I thought it was 2.5V for most cell chemistries, could be wrong though. And from what I've understood, it might become "dead" (and can sometimes be revived by more advanced chargers, but probably not something everyone should try, and requires special charging equipment). At least Firewheel uses Sony US18650V3 -cells, which should be fairly high quality Japanese cells, I'd expect most bigger brands to use high quality cells? Firewheel's mainboard also induces the "Power is low" -warning and prevents you from riding (well, you can try if you insist, but you'll probably faceplant), I recall that hobby said this happens around 56V (so with 16 cells in series, that's 3.5V per cell, way above the 2.5V minimal voltage described in Sony US18650V3 datasheets)... the nominal voltage is 3.7V, so it's not even much under that, the max after full charge is 4.2V.

I'm not saying any of this wouldn't be possible, and if it is, please share more details how this can occur with undervoltage? Does bypassing the mosfets shown in pictures/schematic also bypass something ELSE than the overdischarge protection?  I do understand that if someone goes and causes a short circuit while modding the bms, the whole thing could ignite or explode, but can UNDERvoltage actually cause a fire? From what I can tell from the schematic in @hobby16's post, charger-side overvoltage-protection and voltage inversion protection -diode are left untouched by the modification, but I'm not an electronics engineer...

PS. As you're clearly a reseller (project42 -email), would you mind disclosing yourself as one?

Edited by esaj

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Eryk88 doesn't know the difference between overdischarge protection and overcharge protection, so he is essentially trolling.

If he does not substantiate his claims, and I am pretty sure he can't, he is just poisonning the well and his posts can be safely deleted.

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@esaj Thanks for your message.

I can see you have done a fair amount of research on this topics. You asked so many questions let me answer some of them:

1. Your are right it bypasses low side FET's only which means that you will have no over discharge and short circuit protection.
2. The only uni that doesnt have it it Solowheel true, Inmotion and Ninebot both have this protection but their system is well designed so cut out do not occur, this protection is needed for UN38.3 and MSDS certificates.
3. 2.5V or 2V it doesn't matter what matters is that below certain voltage the cathode of the battery gets damaged and this presents a risk when you next charge cells as you affect cells parameters like internal resistance which makes it harder to charge evenly in such a large serial packs [14s~16s].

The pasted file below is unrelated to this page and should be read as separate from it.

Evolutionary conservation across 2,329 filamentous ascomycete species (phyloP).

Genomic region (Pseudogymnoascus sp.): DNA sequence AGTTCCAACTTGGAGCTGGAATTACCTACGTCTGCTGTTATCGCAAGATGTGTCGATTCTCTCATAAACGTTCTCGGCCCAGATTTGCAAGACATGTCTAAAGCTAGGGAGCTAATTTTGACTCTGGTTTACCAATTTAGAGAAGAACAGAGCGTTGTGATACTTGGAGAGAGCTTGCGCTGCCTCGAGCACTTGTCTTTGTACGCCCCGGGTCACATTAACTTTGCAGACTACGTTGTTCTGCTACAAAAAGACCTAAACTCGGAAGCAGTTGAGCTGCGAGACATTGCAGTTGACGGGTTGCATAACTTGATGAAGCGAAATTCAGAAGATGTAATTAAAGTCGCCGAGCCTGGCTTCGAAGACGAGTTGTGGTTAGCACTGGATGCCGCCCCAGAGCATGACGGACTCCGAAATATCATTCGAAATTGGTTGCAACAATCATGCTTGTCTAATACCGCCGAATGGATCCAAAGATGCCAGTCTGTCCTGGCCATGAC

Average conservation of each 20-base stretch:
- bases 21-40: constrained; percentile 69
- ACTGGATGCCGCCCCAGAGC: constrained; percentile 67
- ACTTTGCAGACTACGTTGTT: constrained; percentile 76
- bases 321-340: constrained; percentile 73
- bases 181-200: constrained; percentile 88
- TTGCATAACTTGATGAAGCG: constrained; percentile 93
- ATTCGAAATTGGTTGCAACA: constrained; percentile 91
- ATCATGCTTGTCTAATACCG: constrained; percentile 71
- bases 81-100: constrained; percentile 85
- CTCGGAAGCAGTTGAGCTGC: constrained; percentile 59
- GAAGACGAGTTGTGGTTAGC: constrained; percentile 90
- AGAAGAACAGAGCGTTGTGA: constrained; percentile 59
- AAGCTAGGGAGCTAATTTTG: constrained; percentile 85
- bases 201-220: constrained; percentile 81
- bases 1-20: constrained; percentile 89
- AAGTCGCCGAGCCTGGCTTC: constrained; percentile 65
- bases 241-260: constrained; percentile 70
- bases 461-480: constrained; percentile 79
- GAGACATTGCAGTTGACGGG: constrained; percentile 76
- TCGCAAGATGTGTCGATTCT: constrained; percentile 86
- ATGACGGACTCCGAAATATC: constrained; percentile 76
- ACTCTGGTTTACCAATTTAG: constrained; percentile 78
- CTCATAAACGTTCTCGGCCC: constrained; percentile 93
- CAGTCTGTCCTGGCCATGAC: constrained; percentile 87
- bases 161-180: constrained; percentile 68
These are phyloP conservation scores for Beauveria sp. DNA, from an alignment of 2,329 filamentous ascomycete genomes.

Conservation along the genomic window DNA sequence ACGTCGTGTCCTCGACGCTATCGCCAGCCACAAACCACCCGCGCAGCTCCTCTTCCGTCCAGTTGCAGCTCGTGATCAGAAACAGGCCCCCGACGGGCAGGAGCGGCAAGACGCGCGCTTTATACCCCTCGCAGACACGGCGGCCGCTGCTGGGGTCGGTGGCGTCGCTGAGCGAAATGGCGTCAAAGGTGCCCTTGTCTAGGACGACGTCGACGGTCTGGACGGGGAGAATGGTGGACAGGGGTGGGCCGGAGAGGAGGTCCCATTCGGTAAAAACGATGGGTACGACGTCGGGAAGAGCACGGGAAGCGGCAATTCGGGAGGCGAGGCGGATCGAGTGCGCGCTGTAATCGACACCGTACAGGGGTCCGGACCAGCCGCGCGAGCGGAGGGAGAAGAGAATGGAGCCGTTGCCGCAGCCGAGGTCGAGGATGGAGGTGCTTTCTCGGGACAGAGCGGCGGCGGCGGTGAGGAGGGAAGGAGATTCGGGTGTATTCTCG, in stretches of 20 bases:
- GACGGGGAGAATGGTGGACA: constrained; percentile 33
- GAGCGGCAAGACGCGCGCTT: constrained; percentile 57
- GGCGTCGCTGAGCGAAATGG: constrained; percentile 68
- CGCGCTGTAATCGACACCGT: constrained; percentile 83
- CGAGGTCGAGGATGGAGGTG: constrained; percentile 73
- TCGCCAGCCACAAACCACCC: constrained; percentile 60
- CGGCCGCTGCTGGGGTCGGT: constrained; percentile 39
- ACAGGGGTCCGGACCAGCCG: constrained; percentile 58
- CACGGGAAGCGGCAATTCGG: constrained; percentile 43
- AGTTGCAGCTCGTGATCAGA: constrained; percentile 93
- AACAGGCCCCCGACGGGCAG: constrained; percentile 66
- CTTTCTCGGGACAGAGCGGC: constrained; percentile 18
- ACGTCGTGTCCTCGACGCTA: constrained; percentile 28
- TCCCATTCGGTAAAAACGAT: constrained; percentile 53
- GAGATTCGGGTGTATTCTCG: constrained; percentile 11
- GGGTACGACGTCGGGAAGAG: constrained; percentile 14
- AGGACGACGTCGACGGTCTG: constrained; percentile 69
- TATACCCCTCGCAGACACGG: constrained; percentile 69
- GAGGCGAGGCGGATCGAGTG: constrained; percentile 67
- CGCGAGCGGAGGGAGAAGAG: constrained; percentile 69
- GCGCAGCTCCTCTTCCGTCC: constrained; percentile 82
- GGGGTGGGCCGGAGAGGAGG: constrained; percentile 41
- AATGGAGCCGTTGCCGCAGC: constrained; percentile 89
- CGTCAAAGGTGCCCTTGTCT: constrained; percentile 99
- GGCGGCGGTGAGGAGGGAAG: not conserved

4. BMS should also protect the cells thermal and over current (Critical for most chemistries apart from LiFePo4 mainly over current), this mod removes this protection.
5. Well designed BMS doesnt cut out but slowly ramps out.

Any further questions please ask

I have added a footnote to my profile about P42

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Eryk88 doesn't know the difference between overdischarge protection and overcharge protection, so he is essentially trolling.

If he does not substantiate his claims, and I am pretty sure he can't, he is just poisonning the well and his posts can be safely deleted.

​Now, let's all calm down, no need to be hostile (I hope I didn't come off as hostile in my own post), this could be an honest mistake... Let's wait what @Eryk88 has to say about this.

As for the reseller-status, we do welcome resellers here, and they are a valuable source of information, because they usually have ridden more wheels than most people, and can tell the good and bad sides of them. Also they might have some useful "inside" information, and can help with more unusual/rarer things happening with the wheels, as they might have seen those before, at least more probably than someone who owns just one wheel. For example, Jason McNeil has been a very valuable member to this forum, and he's a reseller.

Edited by esaj

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Eryk88 doesn't know the difference between overdischarge protection and overcharge protection, so he is essentially trolling.

If he does not substantiate his claims, and I am pretty sure he can't, he is just poisonning the well and his posts can be safely deleted.

​Sure thing boss - sound like you know it all good luck with your fire wheel :)

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@esaj Thanks for your message.